FORT MCMURRAY, Alberta (AP) — Laura Dennis says the swift growth of the Alberta wildfire left her with little choice but to get 70 elementary school kids out of harm’s way before official evacuation procedures could get started.
The principal of Good Shepherd Catholic School mobilized her staff, instructing them to take as many students as they could in their own vehicles and head toward another school that wasn’t in the direct line of fire.
The convoy drove just yards from walls of flame that were destroying the neighborhood of Beacon Hill, leaving her terrified for everyone’s safety.
“It was so scary driving along Beacon Hill with all these little kids in cars, and the flames were so close,” Dennis said, fighting back tears at the memory.
Dennis says the teachers remained with their students for as long as 10 hours, foregoing the chance to return home for their own belongings, until everyone was safely reunited with their families.
“None of my staff got home. They all had to leave right from the school,” Dennis said in a telephone interview from Edmonton where she fled from the fire. “We put kids first, and lots of them have their own families, so it’s quite commendable.”
Dennis said no one had any inkling of what the day had in store when students swarmed into class under clear, blue skies on Tuesday morning.
By lunch time, however, the situation had changed. Dennis said she knew trouble was looming based on the rapidly deteriorating air quality and dark clouds of smoke drifting on school grounds.
Dennis ended lunch recess a few minutes early to get the students back inside. Almost immediately thereafter, she said, terrified parents began arriving in droves to take their kids out of harm’s way.
About 190 of the 260 students were gone within an hour, leaving staff and about 70 students to wait for instructions on what to do next.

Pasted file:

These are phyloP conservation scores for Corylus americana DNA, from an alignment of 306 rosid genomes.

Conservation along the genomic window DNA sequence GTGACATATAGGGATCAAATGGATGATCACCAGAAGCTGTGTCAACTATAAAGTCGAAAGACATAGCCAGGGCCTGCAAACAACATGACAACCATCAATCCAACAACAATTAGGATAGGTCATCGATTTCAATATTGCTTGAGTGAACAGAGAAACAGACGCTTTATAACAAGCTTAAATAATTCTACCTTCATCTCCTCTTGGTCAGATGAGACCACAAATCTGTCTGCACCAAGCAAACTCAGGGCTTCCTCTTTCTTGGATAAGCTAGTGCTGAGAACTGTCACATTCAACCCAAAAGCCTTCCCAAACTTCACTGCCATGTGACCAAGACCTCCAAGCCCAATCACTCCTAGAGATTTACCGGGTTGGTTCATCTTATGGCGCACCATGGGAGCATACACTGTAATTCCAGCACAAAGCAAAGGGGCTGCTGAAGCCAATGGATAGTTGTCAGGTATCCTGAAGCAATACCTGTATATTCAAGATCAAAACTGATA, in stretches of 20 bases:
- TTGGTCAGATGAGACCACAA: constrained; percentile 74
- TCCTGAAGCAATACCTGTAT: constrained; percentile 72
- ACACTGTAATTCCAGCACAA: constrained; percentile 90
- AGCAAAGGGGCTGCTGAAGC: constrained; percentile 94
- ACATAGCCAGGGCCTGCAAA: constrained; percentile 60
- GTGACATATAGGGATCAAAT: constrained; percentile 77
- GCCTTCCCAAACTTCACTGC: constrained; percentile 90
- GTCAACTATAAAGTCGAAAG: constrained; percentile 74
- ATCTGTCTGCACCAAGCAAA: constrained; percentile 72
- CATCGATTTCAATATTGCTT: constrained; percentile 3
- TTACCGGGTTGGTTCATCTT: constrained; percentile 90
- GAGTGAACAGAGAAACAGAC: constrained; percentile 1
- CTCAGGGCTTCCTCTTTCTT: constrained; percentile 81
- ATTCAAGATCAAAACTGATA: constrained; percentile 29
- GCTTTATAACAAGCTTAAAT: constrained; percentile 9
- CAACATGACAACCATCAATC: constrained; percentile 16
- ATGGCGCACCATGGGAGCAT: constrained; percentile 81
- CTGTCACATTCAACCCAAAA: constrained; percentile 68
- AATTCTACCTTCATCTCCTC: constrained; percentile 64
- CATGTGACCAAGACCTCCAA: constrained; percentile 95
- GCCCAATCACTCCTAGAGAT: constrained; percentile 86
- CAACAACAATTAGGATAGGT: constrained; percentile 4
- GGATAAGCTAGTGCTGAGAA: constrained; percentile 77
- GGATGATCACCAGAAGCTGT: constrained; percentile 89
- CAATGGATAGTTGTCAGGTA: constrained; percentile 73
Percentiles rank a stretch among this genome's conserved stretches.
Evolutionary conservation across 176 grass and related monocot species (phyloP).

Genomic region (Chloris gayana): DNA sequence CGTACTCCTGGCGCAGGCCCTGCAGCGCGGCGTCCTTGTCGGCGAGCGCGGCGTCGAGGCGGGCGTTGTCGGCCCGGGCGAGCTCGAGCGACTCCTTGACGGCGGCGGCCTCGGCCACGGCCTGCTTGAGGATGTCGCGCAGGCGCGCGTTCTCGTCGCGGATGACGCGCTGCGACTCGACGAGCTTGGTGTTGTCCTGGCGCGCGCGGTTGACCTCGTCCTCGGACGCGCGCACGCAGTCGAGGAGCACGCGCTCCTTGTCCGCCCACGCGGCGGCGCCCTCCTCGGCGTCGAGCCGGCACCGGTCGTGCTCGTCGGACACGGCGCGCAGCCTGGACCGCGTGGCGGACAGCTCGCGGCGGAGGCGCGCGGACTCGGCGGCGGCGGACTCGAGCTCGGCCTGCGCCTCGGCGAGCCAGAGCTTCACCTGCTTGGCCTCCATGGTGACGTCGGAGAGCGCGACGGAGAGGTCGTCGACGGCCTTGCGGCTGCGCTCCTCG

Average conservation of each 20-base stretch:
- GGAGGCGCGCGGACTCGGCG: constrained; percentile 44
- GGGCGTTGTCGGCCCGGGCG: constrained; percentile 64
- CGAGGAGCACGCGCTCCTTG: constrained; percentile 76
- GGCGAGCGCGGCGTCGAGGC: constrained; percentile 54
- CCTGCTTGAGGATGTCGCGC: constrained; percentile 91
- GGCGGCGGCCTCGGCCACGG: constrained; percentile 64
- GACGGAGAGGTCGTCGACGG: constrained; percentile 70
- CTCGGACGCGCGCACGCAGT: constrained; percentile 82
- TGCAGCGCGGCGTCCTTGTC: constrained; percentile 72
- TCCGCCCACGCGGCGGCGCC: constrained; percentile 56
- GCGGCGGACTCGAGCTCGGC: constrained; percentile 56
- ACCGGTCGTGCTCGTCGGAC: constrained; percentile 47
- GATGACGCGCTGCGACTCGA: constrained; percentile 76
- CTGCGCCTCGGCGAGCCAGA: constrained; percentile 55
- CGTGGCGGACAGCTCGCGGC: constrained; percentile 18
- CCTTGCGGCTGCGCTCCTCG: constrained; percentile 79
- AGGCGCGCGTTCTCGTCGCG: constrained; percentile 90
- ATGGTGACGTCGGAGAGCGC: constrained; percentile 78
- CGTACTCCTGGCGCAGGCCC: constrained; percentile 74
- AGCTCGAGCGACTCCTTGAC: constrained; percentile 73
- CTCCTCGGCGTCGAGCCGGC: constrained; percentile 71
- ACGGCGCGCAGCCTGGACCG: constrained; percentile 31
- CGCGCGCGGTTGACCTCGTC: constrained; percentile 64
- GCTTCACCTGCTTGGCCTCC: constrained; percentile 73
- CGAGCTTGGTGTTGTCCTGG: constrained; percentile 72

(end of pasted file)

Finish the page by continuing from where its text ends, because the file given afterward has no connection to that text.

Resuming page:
Dennis received word from the town that school buses would collect the stragglers and take them to another Catholic school in a less hazardous area, but soon found the vehicles that were to bring them to safety had been caught up in the melee of people trying to flee the city.
Feeling the buses were taking too long, Dennis made the “snap decision” not to wait and to get the children out in staff vehicles instead. She said it was the only way to ensure everyone’s safety and quell the student’s anxiety.
“One little boy was crying and saying, ‘I’m scared.’ And I said, “yeah, it’s ok to be scared, but just know we’re going to look after you,” she said.
Dennis said the 13 cars in the convoy would have reached their destination in 10 minutes under normal circumstances, but were forced to move at a snail’s pace past some harrowing sights. Most of the cars made it safely to the other school, but Dennis said she and two other staff members were directed off the route due to the volume of traffic and the rapidly escalating blaze.
She said she found herself stuck at a hotel speaking to Hughes and other staff members to try to account for each child. Most met up with family members at the second school, but six couldn’t connect with their parents.
Dennis said staff members made sure they stayed with those half dozen students until they were safely restored to family. In several cases, this involved coordinating with parents to meet up along the evacuation route.